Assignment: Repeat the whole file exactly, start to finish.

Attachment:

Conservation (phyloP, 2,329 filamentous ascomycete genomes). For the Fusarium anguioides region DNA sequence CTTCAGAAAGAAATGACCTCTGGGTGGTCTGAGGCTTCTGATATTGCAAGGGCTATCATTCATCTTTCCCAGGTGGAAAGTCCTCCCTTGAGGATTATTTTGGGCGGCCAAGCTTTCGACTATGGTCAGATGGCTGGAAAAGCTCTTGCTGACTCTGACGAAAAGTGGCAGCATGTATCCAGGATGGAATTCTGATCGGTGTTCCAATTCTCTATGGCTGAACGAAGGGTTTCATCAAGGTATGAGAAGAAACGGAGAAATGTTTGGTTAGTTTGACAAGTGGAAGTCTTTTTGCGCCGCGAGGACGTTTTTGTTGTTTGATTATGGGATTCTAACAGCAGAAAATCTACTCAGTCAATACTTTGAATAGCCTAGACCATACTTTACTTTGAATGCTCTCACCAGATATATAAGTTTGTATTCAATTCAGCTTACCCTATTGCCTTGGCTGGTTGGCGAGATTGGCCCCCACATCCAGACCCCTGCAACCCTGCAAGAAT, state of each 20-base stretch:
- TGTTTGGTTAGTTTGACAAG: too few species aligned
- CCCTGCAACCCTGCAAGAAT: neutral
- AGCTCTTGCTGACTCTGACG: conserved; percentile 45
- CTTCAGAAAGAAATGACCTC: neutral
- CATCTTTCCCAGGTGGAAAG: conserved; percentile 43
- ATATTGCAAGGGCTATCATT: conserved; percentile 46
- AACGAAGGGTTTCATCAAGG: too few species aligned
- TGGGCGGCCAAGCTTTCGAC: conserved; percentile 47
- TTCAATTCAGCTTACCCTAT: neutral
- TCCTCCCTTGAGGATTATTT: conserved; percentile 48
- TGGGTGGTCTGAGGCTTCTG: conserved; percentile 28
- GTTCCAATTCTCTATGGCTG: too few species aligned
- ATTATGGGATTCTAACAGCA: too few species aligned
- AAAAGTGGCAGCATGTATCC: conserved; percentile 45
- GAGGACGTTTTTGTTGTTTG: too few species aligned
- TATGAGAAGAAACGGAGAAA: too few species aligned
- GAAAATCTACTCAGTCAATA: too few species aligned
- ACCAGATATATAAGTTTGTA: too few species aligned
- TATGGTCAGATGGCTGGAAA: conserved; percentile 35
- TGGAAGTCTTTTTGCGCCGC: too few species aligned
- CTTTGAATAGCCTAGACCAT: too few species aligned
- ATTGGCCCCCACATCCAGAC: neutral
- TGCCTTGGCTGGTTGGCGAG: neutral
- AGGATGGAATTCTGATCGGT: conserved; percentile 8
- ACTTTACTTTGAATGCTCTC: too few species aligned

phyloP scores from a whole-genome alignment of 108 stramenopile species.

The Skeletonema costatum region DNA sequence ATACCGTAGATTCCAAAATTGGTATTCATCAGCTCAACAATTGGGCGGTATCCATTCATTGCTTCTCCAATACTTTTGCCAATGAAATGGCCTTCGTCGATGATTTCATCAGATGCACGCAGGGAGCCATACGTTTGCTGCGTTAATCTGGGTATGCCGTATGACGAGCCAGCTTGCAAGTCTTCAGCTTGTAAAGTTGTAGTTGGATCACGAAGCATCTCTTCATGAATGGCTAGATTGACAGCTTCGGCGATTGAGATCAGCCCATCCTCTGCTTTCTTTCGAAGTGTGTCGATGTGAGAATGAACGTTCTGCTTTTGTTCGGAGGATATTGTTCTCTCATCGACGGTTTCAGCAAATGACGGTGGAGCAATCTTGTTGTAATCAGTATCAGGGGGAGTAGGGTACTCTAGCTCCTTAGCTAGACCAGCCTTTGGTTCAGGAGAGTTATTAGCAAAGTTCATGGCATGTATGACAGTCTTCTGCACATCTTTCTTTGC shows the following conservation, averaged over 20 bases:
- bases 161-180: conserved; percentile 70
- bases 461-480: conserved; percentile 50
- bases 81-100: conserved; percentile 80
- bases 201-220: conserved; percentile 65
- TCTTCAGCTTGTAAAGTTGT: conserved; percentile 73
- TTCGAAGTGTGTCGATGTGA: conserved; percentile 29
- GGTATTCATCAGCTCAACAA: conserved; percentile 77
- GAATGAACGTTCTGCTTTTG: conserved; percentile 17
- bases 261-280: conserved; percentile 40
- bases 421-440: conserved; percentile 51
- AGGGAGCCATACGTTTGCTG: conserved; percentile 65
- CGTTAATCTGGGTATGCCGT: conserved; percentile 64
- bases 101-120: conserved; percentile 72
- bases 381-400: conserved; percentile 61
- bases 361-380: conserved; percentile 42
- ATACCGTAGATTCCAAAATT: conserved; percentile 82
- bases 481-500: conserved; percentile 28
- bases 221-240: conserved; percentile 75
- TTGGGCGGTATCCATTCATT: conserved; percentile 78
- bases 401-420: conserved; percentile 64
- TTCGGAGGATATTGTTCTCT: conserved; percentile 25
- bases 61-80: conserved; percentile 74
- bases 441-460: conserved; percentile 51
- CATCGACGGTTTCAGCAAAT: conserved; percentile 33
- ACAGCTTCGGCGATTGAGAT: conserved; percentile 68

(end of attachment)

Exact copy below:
Conservation (phyloP, 2,329 filamentous ascomycete genomes). For the Fusarium anguioides region DNA sequence CTTCAGAAAGAAATGACCTCTGGGTGGTCTGAGGCTTCTGATATTGCAAGGGCTATCATTCATCTTTCCCAGGTGGAAAGTCCTCCCTTGAGGATTATTTTGGGCGGCCAAGCTTTCGACTATGGTCAGATGGCTGGAAAAGCTCTTGCTGACTCTGACGAAAAGTGGCAGCATGTATCCAGGATGGAATTCTGATCGGTGTTCCAATTCTCTATGGCTGAACGAAGGGTTTCATCAAGGTATGAGAAGAAACGGAGAAATGTTTGGTTAGTTTGACAAGTGGAAGTCTTTTTGCGCCGCGAGGACGTTTTTGTTGTTTGATTATGGGATTCTAACAGCAGAAAATCTACTCAGTCAATACTTTGAATAGCCTAGACCATACTTTACTTTGAATGCTCTCACCAGATATATAAGTTTGTATTCAATTCAGCTTACCCTATTGCCTTGGCTGGTTGGCGAGATTGGCCCCCACATCCAGACCCCTGCAACCCTGCAAGAAT, state of each 20-base stretch:
- TGTTTGGTTAGTTTGACAAG: too few species aligned
- CCCTGCAACCCTGCAAGAAT: neutral
- AGCTCTTGCTGACTCTGACG: conserved; percentile 45
- CTTCAGAAAGAAATGACCTC: neutral
- CATCTTTCCCAGGTGGAAAG: conserved; percentile 43
- ATATTGCAAGGGCTATCATT: conserved; percentile 46
- AACGAAGGGTTTCATCAAGG: too few species aligned
- TGGGCGGCCAAGCTTTCGAC: conserved; percentile 47
- TTCAATTCAGCTTACCCTAT: neutral
- TCCTCCCTTGAGGATTATTT: conserved; percentile 48
- TGGGTGGTCTGAGGCTTCTG: conserved; percentile 28
- GTTCCAATTCTCTATGGCTG: too few species aligned
- ATTATGGGATTCTAACAGCA: too few species aligned
- AAAAGTGGCAGCATGTATCC: conserved; percentile 45
- GAGGACGTTTTTGTTGTTTG: too few species aligned
- TATGAGAAGAAACGGAGAAA: too few species aligned
- GAAAATCTACTCAGTCAATA: too few species aligned
- ACCAGATATATAAGTTTGTA: too few species aligned
- TATGGTCAGATGGCTGGAAA: conserved; percentile 35
- TGGAAGTCTTTTTGCGCCGC: too few species aligned
- CTTTGAATAGCCTAGACCAT: too few species aligned
- ATTGGCCCCCACATCCAGAC: neutral
- TGCCTTGGCTGGTTGGCGAG: neutral
- AGGATGGAATTCTGATCGGT: conserved; percentile 8
- ACTTTACTTTGAATGCTCTC: too few species aligned

phyloP scores from a whole-genome alignment of 108 stramenopile species.

The Skeletonema costatum region DNA sequence ATACCGTAGATTCCAAAATTGGTATTCATCAGCTCAACAATTGGGCGGTATCCATTCATTGCTTCTCCAATACTTTTGCCAATGAAATGGCCTTCGTCGATGATTTCATCAGATGCACGCAGGGAGCCATACGTTTGCTGCGTTAATCTGGGTATGCCGTATGACGAGCCAGCTTGCAAGTCTTCAGCTTGTAAAGTTGTAGTTGGATCACGAAGCATCTCTTCATGAATGGCTAGATTGACAGCTTCGGCGATTGAGATCAGCCCATCCTCTGCTTTCTTTCGAAGTGTGTCGATGTGAGAATGAACGTTCTGCTTTTGTTCGGAGGATATTGTTCTCTCATCGACGGTTTCAGCAAATGACGGTGGAGCAATCTTGTTGTAATCAGTATCAGGGGGAGTAGGGTACTCTAGCTCCTTAGCTAGACCAGCCTTTGGTTCAGGAGAGTTATTAGCAAAGTTCATGGCATGTATGACAGTCTTCTGCACATCTTTCTTTGC shows the following conservation, averaged over 20 bases:
- bases 161-180: conserved; percentile 70
- bases 461-480: conserved; percentile 50
- bases 81-100: conserved; percentile 80
- bases 201-220: conserved; percentile 65
- TCTTCAGCTTGTAAAGTTGT: conserved; percentile 73
- TTCGAAGTGTGTCGATGTGA: conserved; percentile 29
- GGTATTCATCAGCTCAACAA: conserved; percentile 77
- GAATGAACGTTCTGCTTTTG: conserved; percentile 17
- bases 261-280: conserved; percentile 40
- bases 421-440: conserved; percentile 51
- AGGGAGCCATACGTTTGCTG: conserved; percentile 65
- CGTTAATCTGGGTATGCCGT: conserved; percentile 64
- bases 101-120: conserved; percentile 72
- bases 381-400: conserved; percentile 61
- bases 361-380: conserved; percentile 42
- ATACCGTAGATTCCAAAATT: conserved; percentile 82
- bases 481-500: conserved; percentile 28
- bases 221-240: conserved; percentile 75
- TTGGGCGGTATCCATTCATT: conserved; percentile 78
- bases 401-420: conserved; percentile 64
- TTCGGAGGATATTGTTCTCT: conserved; percentile 25
- bases 61-80: conserved; percentile 74
- bases 441-460: conserved; percentile 51
- CATCGACGGTTTCAGCAAAT: conserved; percentile 33
- ACAGCTTCGGCGATTGAGAT: conserved; percentile 68